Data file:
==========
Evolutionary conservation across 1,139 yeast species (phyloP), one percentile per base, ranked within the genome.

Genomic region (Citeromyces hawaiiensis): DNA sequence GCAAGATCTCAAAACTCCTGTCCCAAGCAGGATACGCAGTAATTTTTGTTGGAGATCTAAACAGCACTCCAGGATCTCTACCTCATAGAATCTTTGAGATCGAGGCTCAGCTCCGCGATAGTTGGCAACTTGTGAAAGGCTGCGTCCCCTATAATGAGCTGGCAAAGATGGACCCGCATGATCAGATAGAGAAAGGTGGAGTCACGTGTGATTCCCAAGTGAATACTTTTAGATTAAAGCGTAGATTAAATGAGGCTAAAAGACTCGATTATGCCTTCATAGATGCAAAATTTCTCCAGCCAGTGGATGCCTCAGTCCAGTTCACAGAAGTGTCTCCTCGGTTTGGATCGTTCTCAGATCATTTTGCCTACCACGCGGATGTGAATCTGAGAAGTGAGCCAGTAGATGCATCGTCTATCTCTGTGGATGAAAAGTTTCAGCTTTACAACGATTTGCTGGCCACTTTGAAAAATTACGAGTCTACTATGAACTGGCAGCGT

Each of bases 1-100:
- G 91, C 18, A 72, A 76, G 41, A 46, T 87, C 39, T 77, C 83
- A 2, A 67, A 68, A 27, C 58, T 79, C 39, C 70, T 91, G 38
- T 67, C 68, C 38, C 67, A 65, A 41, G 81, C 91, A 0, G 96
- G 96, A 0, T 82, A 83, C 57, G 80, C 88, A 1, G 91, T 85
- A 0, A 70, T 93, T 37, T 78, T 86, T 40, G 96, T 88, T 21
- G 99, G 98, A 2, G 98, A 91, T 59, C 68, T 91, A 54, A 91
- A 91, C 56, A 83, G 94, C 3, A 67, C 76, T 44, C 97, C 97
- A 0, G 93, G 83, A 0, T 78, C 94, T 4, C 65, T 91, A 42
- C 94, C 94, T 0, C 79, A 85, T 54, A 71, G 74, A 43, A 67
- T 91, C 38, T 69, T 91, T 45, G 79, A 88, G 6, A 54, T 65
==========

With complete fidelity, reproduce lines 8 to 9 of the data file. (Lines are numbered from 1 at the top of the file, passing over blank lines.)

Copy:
- A 0, A 70, T 93, T 37, T 78, T 86, T 40, G 96, T 88, T 21
- G 99, G 98, A 2, G 98, A 91, T 59, C 68, T 91, A 54, A 91